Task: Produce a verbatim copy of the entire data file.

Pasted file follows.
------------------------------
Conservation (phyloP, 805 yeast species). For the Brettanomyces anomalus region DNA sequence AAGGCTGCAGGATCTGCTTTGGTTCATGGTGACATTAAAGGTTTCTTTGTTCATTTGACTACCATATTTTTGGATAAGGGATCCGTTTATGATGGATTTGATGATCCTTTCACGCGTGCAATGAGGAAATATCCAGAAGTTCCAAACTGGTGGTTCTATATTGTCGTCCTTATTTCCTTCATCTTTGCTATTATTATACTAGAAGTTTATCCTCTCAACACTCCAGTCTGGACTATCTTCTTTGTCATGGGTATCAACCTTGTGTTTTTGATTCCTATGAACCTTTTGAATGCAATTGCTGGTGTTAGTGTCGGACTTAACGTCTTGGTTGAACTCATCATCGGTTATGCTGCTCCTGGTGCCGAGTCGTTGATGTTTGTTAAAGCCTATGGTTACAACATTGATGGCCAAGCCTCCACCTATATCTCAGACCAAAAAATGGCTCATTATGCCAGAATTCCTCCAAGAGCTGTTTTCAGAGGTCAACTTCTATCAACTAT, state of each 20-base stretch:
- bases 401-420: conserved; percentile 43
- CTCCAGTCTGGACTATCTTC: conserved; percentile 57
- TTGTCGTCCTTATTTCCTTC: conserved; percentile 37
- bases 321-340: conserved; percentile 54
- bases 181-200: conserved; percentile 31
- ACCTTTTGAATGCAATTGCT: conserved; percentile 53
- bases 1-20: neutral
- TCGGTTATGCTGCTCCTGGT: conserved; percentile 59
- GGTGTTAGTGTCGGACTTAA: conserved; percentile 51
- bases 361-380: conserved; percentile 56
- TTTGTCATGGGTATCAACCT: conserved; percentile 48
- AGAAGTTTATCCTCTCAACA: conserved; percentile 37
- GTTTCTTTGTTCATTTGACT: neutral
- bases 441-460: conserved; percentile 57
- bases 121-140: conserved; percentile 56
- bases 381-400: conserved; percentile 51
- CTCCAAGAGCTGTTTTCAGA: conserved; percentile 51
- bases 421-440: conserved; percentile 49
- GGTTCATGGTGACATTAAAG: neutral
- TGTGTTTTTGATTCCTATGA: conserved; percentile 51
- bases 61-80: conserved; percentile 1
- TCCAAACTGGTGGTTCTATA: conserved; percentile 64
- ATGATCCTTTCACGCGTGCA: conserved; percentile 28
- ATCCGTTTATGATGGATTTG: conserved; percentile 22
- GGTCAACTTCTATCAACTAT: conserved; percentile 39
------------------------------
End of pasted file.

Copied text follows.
Conservation (phyloP, 805 yeast species). For the Brettanomyces anomalus region DNA sequence AAGGCTGCAGGATCTGCTTTGGTTCATGGTGACATTAAAGGTTTCTTTGTTCATTTGACTACCATATTTTTGGATAAGGGATCCGTTTATGATGGATTTGATGATCCTTTCACGCGTGCAATGAGGAAATATCCAGAAGTTCCAAACTGGTGGTTCTATATTGTCGTCCTTATTTCCTTCATCTTTGCTATTATTATACTAGAAGTTTATCCTCTCAACACTCCAGTCTGGACTATCTTCTTTGTCATGGGTATCAACCTTGTGTTTTTGATTCCTATGAACCTTTTGAATGCAATTGCTGGTGTTAGTGTCGGACTTAACGTCTTGGTTGAACTCATCATCGGTTATGCTGCTCCTGGTGCCGAGTCGTTGATGTTTGTTAAAGCCTATGGTTACAACATTGATGGCCAAGCCTCCACCTATATCTCAGACCAAAAAATGGCTCATTATGCCAGAATTCCTCCAAGAGCTGTTTTCAGAGGTCAACTTCTATCAACTAT, state of each 20-base stretch:
- bases 401-420: conserved; percentile 43
- CTCCAGTCTGGACTATCTTC: conserved; percentile 57
- TTGTCGTCCTTATTTCCTTC: conserved; percentile 37
- bases 321-340: conserved; percentile 54
- bases 181-200: conserved; percentile 31
- ACCTTTTGAATGCAATTGCT: conserved; percentile 53
- bases 1-20: neutral
- TCGGTTATGCTGCTCCTGGT: conserved; percentile 59
- GGTGTTAGTGTCGGACTTAA: conserved; percentile 51
- bases 361-380: conserved; percentile 56
- TTTGTCATGGGTATCAACCT: conserved; percentile 48
- AGAAGTTTATCCTCTCAACA: conserved; percentile 37
- GTTTCTTTGTTCATTTGACT: neutral
- bases 441-460: conserved; percentile 57
- bases 121-140: conserved; percentile 56
- bases 381-400: conserved; percentile 51
- CTCCAAGAGCTGTTTTCAGA: conserved; percentile 51
- bases 421-440: conserved; percentile 49
- GGTTCATGGTGACATTAAAG: neutral
- TGTGTTTTTGATTCCTATGA: conserved; percentile 51
- bases 61-80: conserved; percentile 1
- TCCAAACTGGTGGTTCTATA: conserved; percentile 64
- ATGATCCTTTCACGCGTGCA: conserved; percentile 28
- ATCCGTTTATGATGGATTTG: conserved; percentile 22
- GGTCAACTTCTATCAACTAT: conserved; percentile 39